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Salesforce.com CEO Marc Benioff once famously warned customers to “Beware of the False Cloud,” referring to Oracle’s attempts to rebrand hardware appliances and packaged software as “cloud.” It looks like Oracle is up to its old tricks again, this time repackaging and re-branding the legacy Pillar Axiom storage technology as the “FS1 Flash Storage System” with “QoS Plus.” Well, my friends, I must warn you: Beware of the false QoS.

 

Quality of Service (QoS) is getting a tremendous amount of attention lately from storage buyers as well as storage analysts. IDC, Gartner, Forrester and others have all called QoS a must-have feature for workload consolidation in next generation storage systems. Virtualization, private cloud, VDI and other mixed-workload environments make managing storage performance complex, and are forcing real questions on how to manage performance SLAs and deal with “noisy neighbors.” Given the increasing importance of QoS in storage buying decisions, it’s critical that buyers be able to discern true QoS from false.

 

But first: What exactly is the FS1 flash storage system? While the marketing site may call it a “purpose-built enterprise flash storage architecture,” the data sheet tells the true story. The FS1 is a hybrid disk/flash system with sub-LUN storage tiering. It lacks any features you would associate with a modern all-flash architecture, including any native compression, de-duplication, flash media optimization (it uses expensive over-provisioned eMLC flash drives) or flash-optimized data protection. Meanwhile, the inclusion of Axiom-specific features like MaxMan and MaxRep reveal the system for what it really is: an updated and repackaged Pillar Axiom storage array, with an architecture dating back over a decade.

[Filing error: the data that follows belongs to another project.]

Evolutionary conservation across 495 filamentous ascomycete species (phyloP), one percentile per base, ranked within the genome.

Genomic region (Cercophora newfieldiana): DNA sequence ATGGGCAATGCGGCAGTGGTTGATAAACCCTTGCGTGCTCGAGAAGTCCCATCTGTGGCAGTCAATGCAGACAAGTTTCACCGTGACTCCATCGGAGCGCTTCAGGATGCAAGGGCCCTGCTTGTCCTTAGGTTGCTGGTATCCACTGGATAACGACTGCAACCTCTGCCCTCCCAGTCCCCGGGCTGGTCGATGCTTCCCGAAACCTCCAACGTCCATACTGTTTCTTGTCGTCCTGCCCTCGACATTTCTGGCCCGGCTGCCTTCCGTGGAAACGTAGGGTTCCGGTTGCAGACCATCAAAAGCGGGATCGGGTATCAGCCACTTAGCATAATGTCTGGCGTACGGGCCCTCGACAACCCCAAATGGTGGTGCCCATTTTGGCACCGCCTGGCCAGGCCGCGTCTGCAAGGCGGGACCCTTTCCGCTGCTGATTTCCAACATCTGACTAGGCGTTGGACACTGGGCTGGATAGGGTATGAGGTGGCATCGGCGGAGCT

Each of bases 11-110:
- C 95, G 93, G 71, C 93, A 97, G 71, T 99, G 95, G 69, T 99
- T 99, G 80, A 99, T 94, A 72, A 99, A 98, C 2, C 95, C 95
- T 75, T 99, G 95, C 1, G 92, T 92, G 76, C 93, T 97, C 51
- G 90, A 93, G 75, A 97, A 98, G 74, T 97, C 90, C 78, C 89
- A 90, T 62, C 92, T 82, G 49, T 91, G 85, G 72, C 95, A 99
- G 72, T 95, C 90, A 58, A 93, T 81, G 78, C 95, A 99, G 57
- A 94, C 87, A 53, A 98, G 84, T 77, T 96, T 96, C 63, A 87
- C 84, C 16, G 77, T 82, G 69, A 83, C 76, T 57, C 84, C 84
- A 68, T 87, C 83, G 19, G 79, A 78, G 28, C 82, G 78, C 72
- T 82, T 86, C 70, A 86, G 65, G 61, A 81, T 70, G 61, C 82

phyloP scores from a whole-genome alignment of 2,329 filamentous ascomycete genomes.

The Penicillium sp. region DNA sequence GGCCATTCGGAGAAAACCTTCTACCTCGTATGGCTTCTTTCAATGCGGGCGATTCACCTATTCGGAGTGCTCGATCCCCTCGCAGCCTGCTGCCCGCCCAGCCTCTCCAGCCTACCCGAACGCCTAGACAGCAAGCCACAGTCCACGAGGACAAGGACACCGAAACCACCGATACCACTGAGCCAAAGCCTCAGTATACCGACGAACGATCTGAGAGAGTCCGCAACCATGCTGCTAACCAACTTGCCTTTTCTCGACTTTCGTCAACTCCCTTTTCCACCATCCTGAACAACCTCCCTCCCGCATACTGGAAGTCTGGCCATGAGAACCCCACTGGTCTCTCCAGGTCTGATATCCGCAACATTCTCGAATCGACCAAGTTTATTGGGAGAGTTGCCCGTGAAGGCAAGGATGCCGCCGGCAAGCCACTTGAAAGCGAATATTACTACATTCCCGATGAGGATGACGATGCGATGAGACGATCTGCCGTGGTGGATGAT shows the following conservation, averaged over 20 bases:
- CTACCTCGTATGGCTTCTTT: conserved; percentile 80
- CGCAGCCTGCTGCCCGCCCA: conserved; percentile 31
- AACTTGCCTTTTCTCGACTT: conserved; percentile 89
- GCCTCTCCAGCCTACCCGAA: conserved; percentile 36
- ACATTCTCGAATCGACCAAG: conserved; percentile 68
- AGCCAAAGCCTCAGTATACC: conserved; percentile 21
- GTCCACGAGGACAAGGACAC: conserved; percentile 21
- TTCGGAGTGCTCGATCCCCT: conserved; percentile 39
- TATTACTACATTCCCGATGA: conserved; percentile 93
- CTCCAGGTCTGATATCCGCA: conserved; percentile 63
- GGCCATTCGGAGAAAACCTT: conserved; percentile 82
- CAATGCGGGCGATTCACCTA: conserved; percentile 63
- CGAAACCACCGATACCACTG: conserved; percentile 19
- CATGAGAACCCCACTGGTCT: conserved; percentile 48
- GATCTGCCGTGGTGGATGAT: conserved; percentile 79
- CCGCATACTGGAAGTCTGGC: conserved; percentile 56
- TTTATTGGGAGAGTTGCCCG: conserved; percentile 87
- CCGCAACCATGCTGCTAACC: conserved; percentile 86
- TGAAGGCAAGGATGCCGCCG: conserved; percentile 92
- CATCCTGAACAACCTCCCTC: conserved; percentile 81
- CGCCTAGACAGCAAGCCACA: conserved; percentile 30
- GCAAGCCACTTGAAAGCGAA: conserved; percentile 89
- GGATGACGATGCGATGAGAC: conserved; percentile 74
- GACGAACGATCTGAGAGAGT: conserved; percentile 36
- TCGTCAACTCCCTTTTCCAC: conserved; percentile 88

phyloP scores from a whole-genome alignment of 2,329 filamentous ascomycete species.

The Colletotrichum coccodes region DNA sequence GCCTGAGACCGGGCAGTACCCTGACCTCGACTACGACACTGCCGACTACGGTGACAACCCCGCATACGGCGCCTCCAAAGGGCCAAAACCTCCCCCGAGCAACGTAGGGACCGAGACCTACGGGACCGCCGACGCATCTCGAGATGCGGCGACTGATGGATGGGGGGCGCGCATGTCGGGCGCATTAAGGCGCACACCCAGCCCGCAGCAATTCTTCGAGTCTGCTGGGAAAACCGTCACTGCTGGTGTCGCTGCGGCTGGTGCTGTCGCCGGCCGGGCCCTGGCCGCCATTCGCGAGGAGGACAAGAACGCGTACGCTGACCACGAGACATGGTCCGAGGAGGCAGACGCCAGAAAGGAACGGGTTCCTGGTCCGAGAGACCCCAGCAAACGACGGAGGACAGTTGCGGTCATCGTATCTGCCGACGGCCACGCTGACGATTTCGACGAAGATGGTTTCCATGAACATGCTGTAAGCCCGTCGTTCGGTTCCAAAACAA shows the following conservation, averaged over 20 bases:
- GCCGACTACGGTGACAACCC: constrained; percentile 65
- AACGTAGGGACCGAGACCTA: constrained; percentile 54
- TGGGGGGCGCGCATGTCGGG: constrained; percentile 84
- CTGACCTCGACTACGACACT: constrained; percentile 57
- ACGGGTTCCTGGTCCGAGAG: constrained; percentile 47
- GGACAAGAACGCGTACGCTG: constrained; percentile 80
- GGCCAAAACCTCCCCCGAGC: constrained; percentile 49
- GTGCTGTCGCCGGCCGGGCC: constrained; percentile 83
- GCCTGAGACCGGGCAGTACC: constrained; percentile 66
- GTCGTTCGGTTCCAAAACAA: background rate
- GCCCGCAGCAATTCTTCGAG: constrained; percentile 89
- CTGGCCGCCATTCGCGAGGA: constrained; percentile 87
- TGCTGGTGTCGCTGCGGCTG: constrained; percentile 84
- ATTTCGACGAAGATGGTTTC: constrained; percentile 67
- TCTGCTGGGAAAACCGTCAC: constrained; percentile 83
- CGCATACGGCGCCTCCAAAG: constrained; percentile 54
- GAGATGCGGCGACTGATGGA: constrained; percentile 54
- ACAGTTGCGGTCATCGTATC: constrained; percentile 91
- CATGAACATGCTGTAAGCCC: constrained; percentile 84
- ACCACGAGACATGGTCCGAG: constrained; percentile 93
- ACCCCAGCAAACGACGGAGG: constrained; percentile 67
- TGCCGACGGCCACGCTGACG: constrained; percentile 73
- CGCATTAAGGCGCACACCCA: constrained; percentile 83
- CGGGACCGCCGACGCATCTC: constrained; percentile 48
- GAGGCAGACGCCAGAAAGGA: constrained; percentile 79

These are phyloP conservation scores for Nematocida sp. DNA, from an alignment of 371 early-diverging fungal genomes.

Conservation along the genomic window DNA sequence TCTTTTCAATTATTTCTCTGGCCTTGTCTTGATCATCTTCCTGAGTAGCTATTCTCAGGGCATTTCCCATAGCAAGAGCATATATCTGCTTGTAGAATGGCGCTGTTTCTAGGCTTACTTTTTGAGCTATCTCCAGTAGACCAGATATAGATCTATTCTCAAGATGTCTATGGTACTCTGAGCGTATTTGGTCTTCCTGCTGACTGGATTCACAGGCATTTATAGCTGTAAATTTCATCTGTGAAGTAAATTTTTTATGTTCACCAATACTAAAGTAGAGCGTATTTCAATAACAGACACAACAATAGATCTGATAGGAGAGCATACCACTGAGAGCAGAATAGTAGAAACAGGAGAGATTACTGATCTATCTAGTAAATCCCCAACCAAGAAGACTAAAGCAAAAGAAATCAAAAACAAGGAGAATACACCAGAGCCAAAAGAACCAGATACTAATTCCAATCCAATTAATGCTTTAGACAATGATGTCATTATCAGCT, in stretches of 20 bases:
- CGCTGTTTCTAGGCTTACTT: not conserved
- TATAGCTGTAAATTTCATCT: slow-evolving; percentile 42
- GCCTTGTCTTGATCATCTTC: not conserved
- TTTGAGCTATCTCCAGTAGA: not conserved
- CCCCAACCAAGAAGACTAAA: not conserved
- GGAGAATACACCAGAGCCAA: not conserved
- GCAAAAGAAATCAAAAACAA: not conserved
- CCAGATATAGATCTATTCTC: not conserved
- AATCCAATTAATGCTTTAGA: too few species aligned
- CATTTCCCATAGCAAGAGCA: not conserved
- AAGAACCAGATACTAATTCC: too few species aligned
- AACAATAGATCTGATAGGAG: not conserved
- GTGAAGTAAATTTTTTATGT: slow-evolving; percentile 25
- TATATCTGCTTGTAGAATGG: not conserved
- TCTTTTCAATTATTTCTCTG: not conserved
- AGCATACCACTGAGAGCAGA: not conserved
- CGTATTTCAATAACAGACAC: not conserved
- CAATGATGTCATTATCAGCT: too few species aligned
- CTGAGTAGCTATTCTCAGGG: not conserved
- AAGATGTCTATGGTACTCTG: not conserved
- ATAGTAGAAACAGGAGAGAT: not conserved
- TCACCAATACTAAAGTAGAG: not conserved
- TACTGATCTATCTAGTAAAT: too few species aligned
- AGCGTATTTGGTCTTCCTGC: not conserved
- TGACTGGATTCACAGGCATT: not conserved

So the FS1 is neither purpose-built, nor a true enterprise flash storage architecture. But what about the QoS Plus features? Can they really deliver the consistent, predictable performance required in complex, mixed-workload environments? Buzzwords aside, QoS Plus is based on two well-known and well-established features present in almost all modern disk-based storage arrays: sub-LUN storage tiering, and IO prioritization. Our VP of product management, Adam Carter, looked at the ability of those features to deliver true QoS over a year ago. The same conclusion applies today: prioritization and tiering are nice features, but they certainly don’t deliver anything approaching the predictable performance of SolidFire’s benchmark of guaranteed QoS.

 

Oracle is not the first company to claim basic performance management features as True QoS, and as the modern data center increases the demands on storage to deliver predictable performance, you can be sure they won’t be the last. That’s why SolidFire established the benchmark for delivering guaranteed Quality of Service, on which the FS1 scores a solid 0 for 6. If a storage architecture doesn’t deliver all six of those core requirements, buyer beware — you are probably being sold false QoS.

Dave Wright

Dave Wright, SolidFire CEO and founder, left Stanford in 1998 to help start GameSpy Industries, a leader in online videogame media, technology, and software. GameSpy merged with IGN Entertainment in 2004 and Dave served as Chief Architect for IGN and led technology integration with FIM / MySpace after IGN was acquired by NewsCorp in 2005. In 2007 Dave founded Jungle Disk, a pioneer and early leader in cloud-based storage and backup solutions for consumers and businesses. Jungle Disk was acquired by leading cloud provider Rackspace in 2008 and Dave worked closely with the Rackspace Cloud division to build a cloud platform supporting tens of thousands of customers. In December 2009 Dave left Rackspace to start SolidFire.

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